Russia – The "Pussy Riot" Case – Why Freedom For Punk Rockers May Be One of Russia’s Most Important Issues Right Now – 29 July 2012

http://www.reuters.com/article/2012/07/29/entertainment-us-russia-pussyriot-trial-idUSBRE86S0AZ20120729

Is this possibly the face of a new generation of protest? The Russian feminist punk band and art collective known as “Pussy Riot” has been in jail now since February, and faces up to – get this – seven years in prison, all for the horrifying crime of going up to the altar of a Russian Orthodox church and singing/chanting a “punk prayer” that Putin leave office…beseeching the Virgin Mary with a song entitled “Mother Of God, Cast Putin Out!”

Sounds petty, doesn’t it? Even if you may think it rates as some kind of disorderly conduct for this punk band to borrow the altar of the church to put on a show of their anti-Putin political beliefs, isn’t it amazing that anyone would think this was so bad that seven years in jail are being seriously contemplated for these women? And also, isn’t it amazing that it isn’t just the government that is so over-the-top threatened by them, but indeed also the Russian Orthodox church itself?

Russia has made great strides towards democracy since 1991, but its commitment to “shock therapy” during the Yeltsin years led to many Russians identifying democracy with austerity, and ultimately to the regression of the country towards a defensive and conservative Putinist ideology that sacrifices civil liberties for more economic certainties. The trade off Putin offered was “you let me lead and don’t ask any questions, and I’ll protect the national interest”. That’s great if the way Putin leads counts your interests in with the nation’s, but not so great if it doesn’t. After twelve years of Putinist rule, those who have consistently been left out are finding their voices.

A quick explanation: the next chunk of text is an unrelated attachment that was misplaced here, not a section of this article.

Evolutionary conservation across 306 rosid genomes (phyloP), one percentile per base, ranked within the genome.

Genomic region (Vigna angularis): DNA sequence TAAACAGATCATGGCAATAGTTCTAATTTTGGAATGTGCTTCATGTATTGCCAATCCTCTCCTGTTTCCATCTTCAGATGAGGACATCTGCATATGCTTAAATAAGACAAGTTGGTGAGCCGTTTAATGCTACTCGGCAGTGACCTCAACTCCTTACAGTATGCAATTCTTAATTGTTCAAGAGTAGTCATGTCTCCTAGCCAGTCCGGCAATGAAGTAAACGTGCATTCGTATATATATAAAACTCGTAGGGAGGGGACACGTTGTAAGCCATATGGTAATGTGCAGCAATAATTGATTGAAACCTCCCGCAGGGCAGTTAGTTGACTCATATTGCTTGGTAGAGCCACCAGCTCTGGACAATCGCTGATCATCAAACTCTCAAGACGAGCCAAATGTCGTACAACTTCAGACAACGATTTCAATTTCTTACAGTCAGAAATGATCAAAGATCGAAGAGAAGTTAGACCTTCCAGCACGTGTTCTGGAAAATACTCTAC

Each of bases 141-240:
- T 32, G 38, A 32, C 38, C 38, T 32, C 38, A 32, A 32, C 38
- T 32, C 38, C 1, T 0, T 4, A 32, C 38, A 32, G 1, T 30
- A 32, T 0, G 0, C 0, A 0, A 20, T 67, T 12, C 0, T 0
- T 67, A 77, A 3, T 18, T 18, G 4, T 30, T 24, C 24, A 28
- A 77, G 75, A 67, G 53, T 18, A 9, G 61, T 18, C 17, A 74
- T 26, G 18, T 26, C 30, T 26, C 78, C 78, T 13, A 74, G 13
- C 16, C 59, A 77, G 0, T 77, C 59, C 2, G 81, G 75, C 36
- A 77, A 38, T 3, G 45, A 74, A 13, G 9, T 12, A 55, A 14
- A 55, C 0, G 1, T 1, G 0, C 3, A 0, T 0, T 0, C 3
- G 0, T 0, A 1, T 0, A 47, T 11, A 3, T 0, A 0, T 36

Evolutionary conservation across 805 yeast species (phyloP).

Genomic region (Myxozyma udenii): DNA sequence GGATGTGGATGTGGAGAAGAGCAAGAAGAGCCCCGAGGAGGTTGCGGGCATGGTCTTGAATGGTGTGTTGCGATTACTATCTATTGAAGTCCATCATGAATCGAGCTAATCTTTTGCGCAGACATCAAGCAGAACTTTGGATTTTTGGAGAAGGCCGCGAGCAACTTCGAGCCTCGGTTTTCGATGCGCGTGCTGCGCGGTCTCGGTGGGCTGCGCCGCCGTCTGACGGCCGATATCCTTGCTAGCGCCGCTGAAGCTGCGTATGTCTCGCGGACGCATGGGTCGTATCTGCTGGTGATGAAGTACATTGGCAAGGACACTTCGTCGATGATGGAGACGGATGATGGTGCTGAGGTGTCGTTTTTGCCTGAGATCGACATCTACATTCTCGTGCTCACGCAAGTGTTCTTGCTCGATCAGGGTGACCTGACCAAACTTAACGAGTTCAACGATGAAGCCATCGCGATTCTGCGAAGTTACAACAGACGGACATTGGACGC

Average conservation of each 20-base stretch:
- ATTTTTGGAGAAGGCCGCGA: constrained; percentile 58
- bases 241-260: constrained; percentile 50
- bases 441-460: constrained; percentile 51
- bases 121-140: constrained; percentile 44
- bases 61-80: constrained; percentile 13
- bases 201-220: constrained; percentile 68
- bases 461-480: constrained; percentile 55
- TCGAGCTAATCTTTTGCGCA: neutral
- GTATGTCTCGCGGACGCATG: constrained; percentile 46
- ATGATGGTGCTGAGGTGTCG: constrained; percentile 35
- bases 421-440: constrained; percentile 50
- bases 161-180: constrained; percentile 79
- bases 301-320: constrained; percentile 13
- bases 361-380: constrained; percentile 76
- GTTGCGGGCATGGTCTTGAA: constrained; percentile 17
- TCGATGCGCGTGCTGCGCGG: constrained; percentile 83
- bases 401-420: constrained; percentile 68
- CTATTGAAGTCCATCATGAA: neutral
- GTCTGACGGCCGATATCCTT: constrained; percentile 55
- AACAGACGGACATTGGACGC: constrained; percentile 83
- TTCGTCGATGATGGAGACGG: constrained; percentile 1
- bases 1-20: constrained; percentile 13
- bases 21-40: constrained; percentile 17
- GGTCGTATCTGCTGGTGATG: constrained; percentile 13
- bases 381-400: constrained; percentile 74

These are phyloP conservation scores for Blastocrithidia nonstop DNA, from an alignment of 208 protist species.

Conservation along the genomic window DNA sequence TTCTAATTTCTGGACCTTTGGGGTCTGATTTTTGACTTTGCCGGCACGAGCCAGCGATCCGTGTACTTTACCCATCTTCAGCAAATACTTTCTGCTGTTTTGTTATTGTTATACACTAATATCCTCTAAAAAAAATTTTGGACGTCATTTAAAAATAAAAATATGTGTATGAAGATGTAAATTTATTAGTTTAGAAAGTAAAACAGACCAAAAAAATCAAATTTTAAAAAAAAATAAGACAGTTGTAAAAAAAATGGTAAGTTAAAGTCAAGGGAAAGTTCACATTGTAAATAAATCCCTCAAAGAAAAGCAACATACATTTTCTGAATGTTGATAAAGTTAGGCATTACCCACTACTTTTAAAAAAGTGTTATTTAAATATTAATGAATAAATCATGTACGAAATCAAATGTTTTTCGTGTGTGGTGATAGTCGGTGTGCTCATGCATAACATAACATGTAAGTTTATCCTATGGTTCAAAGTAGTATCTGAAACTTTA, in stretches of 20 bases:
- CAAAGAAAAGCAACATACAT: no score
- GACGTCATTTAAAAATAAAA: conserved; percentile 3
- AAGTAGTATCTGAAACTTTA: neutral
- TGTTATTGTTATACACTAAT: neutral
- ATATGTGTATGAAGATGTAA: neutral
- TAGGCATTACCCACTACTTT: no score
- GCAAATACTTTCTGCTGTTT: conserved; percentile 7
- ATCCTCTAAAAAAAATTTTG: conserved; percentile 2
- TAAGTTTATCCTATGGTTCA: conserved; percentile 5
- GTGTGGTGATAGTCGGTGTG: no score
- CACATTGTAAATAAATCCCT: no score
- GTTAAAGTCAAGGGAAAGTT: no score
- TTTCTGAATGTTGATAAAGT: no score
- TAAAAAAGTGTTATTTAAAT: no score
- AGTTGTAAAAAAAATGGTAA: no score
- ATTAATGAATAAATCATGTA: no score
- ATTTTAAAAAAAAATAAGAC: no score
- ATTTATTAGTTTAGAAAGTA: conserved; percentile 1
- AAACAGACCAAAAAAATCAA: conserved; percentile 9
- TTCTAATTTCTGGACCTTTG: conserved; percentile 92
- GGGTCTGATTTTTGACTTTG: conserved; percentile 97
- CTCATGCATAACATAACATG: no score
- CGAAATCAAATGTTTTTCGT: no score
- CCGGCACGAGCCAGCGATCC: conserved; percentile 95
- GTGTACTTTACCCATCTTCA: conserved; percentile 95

You might think it odd that where one stands on matters relating to a punk band called “Pussy Riot” could be a vital concern in one of the world’s largest and most populous countries. But for today’s democracy movement in Russia, it is. Of course, this is not the first time we’ve seen that kind of thing in an Eastern European country – one of the most important events in the history of the country of Czechoslovakia involved popular resistance to the censorship of the Czech avant-garde band Plastic People of the Universe (a band heavily influenced by Frank Zappa as well as the Velvet Underground). The Plastic People of the Universe trials left many dissidents in Czechoslovakia devotees of Zappa and the Velvet Underground – Vaclav Havel was a huge fan of both.

The comparison can be overplayed, of course. “Pussy Riot” doesn’t always seem to get the nuance between free speech and active incitement. The performance they gave at the Orthodox cathedral, for which they were arrested, doesn’t cross that line, but an earlier performance they gave at an anti-Putin rally, where they sang “A rebellious column moves toward the Kremlin, windows explode inside FSB offices” and “Revolt in Russia – Riot! Riot!” did pretty clearly cross the line.

But how odd, then, that these women were not arrested when they clearly sang those inciting lyrics, and only were arrested when all they did was publicly criticise Putin, and in a way which was considered impious by Russian Orthodox church members. Apparently it’s of more use to Putin to have people singing about violence, but when they switch gears and merely mock their leaders, they’re too dangerous to be allowed to walk the streets.

Maybe there’s a lesson in that for everyone. The big shots want you to foam at the mouth about violence – they’ll keep you around to do that because it’s good propaganda: “the only people who oppose us are violent”. But when artists choose instead to satirise a corrupt and ethically challenged regime, it’s much more dangerous to the regime. Maybe some protesters over here would do well to recognise that.

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